You can start from the Needles, or approach from Freshwater Bay with its views ahead to the Dorset coast and Old Harry Rocks. Either way, you’ll see exactly where you’re going, as the huge granite cross towers ahead, erected in 1897 on the highest point of the Down. You can also start from our car park at the end of High Down Lane, just up from the High Down Inn, Totland. The path climbs some steep steps, emerging onto the down directly below the monument.
A spring in your step
The turf is close cropped by rabbits and springy underfoot, so you’ll be up before you know it. Keep an eye out for some of the tiny wild flowers which grow in the chalk grassland. Take a drink or even a picnic with you. There are some handy benches surrounding the monument and you can breathe in the fresh sea air at this wonderful high spot. Now soak in the view. The topograph will help you get your bearings... a wide expanse of sparkling sea, the Needles headland and yachts on the horizon. What a perfect place to unwind.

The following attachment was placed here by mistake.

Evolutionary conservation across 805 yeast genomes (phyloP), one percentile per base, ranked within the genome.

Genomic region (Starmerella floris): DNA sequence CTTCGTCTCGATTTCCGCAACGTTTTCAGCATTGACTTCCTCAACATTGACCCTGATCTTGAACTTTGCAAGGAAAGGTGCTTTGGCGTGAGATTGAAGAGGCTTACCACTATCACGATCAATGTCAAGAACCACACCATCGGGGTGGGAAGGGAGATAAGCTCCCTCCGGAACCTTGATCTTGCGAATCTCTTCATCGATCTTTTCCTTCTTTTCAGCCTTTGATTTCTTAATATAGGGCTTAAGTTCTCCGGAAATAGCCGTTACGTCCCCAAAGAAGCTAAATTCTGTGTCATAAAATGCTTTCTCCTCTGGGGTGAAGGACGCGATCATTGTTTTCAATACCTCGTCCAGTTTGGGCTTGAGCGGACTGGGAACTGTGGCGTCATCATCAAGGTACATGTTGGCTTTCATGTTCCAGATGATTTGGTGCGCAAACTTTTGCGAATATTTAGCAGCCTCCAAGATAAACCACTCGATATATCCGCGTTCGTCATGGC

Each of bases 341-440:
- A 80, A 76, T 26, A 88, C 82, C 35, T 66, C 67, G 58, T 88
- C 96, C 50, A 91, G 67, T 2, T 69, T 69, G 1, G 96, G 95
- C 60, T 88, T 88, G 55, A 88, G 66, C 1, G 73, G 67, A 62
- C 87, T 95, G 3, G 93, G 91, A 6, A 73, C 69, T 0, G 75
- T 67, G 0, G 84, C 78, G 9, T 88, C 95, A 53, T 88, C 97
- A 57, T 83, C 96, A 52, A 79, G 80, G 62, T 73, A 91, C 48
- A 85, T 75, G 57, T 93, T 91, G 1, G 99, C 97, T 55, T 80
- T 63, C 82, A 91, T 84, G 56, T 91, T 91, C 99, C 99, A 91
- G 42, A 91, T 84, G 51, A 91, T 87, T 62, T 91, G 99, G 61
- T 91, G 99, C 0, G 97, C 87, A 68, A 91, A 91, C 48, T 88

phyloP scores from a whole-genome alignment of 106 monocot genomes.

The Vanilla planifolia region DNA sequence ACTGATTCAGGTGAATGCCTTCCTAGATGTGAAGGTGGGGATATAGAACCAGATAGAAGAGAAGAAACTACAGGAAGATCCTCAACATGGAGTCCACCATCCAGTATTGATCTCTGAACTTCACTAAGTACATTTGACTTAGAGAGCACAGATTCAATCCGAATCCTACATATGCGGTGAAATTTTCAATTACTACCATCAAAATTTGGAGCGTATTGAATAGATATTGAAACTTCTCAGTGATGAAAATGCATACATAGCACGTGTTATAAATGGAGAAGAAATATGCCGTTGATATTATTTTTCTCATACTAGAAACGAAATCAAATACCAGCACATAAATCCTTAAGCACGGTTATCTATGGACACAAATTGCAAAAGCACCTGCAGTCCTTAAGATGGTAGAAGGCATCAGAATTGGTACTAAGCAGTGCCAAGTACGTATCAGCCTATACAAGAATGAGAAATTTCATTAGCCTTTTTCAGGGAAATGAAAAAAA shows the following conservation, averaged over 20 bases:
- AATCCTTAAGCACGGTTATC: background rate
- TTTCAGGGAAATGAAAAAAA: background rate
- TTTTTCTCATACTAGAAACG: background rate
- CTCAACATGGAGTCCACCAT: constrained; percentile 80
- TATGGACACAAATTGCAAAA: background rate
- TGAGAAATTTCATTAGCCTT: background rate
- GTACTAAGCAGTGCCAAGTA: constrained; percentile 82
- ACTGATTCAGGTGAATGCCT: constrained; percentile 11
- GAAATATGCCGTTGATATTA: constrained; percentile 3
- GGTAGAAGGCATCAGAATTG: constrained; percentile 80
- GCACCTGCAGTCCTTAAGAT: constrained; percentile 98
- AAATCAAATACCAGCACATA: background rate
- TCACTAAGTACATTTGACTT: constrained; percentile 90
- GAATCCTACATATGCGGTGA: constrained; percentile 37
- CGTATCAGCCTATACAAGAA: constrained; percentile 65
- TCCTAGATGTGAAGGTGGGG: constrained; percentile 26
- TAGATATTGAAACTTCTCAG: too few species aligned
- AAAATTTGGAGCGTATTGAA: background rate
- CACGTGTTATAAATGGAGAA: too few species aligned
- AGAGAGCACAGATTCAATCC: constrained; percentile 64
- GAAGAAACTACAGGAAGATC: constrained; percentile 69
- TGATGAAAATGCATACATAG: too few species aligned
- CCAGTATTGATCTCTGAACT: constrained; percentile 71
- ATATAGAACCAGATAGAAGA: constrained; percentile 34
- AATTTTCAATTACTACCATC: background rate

As you start your descent from the monument, imagine yourself back in the time of Queen Victoria. The Poet Laureate, Alfred Lord Tennyson, would have taken this very walk across the downs every day. You wouldn’t have failed to recognize the Isle of Wight’s most famous poet in his distinctive black cloak and broad brimmed hat. He loved the island and brought his wife Emily here in 1853 to show her the house he had found called Farringford. She fell in love with the view of the sea from the drawing room and they moved in later that year.
The literary muse
Tennyson composed much of his most famous poetry as he strode along and, with the proceeds of Maud (which inspired the well-known Victorian song ‘Come into the garden, Maud’) he was able to buy Farringford. But fame wasn’t without its disadvantages – to give the slip to his many fans, he built a bridge over the lane as an escape route onto the downs. Why not compose your own poetry as you walk in the same beautiful landscape that Tennyson so loved? For a route, be inspired by our 3 or 4¼-mile trail called "A meander with Maud" (see below). For the poetry, that’s up to you.